The Yangtze begins at the southern foothills of Geladandong Peak in the Tanggula Mountains of Qinhai Province. From there it stretches 6,300km past six provinces, including Tibet, Jiangsu and Shanghai, finally emptying into the East China Sea.
Along this sometimes muddy waterway are some of the oldest human sites and artifacts known. The Ba, for example, were an ancient civilization that developed here 4,000 years ago who buried their dead in coffins raised high among the cliffs. The Ba believed the higher you were buried, the better for your soul.
Though many of these sites and artifacts are now being submerged as the Three Gorges Dam construction project proceeds, river tours still offer hundreds of fascinating sights. Tours often mix sights from the cruise boats as well as walking tours of the area.
Cruises visit Shibaozhai, home of the 12-story temple built in 1650 AD, with a view of the Yangtze below. There are excursions that take tourists down tributaries like the clear Daning River, offering awe-inspiring views of the canyons and rural villages along its banks.
Some trips will take visitors past the Three Gorges dam where waters are rising to eventually generate almost 4% of all the electricity in China in the largest construction project in history.
Squeezed between sheer cliffs covered in vegetation and inhabited by a variety of wildlife, visitors will experience periods of leisurely meandering alternating with rushing waters. Not far from Chongqing some tours pass through Kuimen, the Kui Gate where the roaring river races through. Qutang Gorge is just down river, with sights of breathtaking precipices.
In the middle of the Three Gorges section is Wu Gorge, where the Yangtze flows through the Wushan Mountains. Rugged peaks are adorned with ancient trees and colorful flowers, while the rushing waters create heavy mist.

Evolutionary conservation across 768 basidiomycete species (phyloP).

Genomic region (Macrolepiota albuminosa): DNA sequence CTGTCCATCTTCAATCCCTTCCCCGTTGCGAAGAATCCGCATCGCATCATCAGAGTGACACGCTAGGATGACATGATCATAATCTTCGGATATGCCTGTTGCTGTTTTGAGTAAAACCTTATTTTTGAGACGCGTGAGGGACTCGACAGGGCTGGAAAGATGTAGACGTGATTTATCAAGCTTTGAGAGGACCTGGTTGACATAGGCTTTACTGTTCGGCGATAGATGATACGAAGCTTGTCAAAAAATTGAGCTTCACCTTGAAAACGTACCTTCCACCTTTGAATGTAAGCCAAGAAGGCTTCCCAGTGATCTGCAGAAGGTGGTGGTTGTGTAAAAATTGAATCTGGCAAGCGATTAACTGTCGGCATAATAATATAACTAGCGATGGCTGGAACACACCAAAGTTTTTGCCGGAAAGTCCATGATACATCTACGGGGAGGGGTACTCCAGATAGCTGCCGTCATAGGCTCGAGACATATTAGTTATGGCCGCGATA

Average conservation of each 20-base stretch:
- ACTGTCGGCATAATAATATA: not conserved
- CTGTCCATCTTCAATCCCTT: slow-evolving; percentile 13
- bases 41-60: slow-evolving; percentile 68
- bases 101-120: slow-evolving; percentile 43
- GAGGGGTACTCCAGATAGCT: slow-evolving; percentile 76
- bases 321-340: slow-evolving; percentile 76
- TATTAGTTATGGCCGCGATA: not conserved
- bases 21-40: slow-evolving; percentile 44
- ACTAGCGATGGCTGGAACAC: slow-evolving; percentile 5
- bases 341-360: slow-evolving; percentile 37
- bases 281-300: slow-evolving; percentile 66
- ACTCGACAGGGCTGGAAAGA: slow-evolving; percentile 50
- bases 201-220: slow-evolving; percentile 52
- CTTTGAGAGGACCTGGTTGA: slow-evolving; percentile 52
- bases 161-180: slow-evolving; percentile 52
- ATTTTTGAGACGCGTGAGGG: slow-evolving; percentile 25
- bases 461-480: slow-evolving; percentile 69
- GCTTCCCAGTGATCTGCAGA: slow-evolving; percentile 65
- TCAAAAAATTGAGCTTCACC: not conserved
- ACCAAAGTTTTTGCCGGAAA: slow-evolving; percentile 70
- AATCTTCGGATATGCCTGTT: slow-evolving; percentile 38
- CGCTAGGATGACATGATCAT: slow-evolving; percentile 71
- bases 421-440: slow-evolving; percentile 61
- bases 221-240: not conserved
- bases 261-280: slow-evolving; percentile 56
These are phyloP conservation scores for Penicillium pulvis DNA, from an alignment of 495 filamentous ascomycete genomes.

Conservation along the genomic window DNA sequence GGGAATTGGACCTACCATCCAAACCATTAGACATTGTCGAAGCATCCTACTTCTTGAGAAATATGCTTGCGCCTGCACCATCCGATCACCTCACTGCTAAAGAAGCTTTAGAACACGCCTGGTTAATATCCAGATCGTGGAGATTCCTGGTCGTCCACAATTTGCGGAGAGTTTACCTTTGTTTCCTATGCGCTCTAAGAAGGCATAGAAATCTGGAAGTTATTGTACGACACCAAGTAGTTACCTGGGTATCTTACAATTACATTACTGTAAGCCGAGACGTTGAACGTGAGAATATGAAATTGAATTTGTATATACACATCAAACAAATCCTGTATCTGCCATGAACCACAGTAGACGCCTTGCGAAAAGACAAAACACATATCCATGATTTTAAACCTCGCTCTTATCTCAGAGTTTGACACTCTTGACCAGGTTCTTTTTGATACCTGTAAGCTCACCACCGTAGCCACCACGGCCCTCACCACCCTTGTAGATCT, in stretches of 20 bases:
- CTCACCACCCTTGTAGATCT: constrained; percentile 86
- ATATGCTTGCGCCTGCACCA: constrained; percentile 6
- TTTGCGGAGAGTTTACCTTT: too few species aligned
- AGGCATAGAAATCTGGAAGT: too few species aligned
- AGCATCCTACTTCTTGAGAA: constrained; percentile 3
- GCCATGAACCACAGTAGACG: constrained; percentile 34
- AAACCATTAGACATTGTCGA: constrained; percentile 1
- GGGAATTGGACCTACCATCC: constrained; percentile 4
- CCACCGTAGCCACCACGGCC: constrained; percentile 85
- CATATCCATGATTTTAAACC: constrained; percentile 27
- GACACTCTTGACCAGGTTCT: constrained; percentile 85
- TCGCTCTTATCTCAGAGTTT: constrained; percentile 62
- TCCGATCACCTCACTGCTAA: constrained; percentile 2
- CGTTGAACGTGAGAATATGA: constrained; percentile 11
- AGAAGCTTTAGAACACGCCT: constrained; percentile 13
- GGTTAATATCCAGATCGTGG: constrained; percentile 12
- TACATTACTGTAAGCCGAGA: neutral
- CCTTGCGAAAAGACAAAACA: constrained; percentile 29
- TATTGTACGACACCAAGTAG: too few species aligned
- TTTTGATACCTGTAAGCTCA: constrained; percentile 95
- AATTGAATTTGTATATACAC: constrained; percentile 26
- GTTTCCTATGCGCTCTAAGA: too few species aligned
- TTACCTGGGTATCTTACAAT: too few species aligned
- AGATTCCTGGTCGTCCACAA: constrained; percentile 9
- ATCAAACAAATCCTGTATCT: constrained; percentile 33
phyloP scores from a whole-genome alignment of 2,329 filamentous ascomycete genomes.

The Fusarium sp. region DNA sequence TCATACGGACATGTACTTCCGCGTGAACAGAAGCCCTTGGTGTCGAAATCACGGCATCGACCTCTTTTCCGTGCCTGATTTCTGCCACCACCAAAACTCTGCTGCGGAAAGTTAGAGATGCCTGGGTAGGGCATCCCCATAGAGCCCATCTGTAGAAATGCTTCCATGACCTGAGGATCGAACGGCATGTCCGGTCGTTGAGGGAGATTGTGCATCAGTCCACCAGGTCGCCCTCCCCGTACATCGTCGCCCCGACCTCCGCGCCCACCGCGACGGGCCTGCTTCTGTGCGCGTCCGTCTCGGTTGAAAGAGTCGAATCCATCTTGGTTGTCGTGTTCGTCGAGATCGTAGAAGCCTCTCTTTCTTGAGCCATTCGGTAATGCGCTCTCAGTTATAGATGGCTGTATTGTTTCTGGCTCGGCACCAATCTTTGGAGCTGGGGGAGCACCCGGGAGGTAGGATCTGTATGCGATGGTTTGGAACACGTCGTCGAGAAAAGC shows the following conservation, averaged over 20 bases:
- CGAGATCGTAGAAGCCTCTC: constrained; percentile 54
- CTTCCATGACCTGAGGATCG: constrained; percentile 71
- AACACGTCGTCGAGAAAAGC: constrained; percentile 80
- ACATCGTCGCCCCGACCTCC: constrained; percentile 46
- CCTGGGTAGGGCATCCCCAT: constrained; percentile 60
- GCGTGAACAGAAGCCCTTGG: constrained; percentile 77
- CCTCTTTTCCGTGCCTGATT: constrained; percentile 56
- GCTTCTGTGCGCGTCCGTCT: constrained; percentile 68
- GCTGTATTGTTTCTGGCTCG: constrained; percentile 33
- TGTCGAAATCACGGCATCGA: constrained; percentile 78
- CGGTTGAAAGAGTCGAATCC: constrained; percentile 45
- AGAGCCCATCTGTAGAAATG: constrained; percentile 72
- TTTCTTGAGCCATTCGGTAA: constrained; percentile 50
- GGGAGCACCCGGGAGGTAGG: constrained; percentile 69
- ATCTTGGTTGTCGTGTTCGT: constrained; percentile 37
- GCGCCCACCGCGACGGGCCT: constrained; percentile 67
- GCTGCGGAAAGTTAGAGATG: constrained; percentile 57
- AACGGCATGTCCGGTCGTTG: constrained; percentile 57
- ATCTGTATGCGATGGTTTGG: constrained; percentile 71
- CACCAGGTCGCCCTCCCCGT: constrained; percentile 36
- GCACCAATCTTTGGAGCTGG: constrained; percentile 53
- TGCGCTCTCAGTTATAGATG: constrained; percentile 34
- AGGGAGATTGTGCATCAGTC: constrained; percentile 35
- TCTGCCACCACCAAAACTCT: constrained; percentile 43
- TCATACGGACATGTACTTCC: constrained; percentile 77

Here, you pass the famous Twelve Peaks, including the Goddess Peak. Partly mist-covered, the mythological region will remind travelers of traditional Chinese paintings.
Moving down to the Xiling Gorge, the river picks up speed and begins to form rapids and roiling whirlpools. Thanks to more modern boat technology, clearing of obstacles, and experienced guides, visitors need not fear suffering the fate of so many who rode through this section.
Many of the large ships cruising the river have been in operation only a few years and are fully maintained. The Princess Sheena, for example, was built in Germany in 1993 and designed to Western standards of safety and comfort.
Ships are stabilized and have powerful engines to navigate the sometimes difficult shoals and turns. They also offer fully purified water and air-conditioning with the most advanced navigation equipment.
Some offer deluxe cabin suites with a separate bedroom and living room, along with a kitchenette. Even the single staterooms come complete with refrigerator and bathroom. All offer excellent views out the windows and on deck.
Communications on board are sometimes spotty, but many have Norwegian-designed satellites for mobile phone communications. The Chinese are the largest group of mobile phone users in the world with almost 400 million sets in use.
But visitors will find so much to see they’ll rarely have time for phoning, nor will they want to spend much time indoors. The Yangtze River cruises are an outdoor excursion which provide travelers with an experience they might otherwise see only in the movies.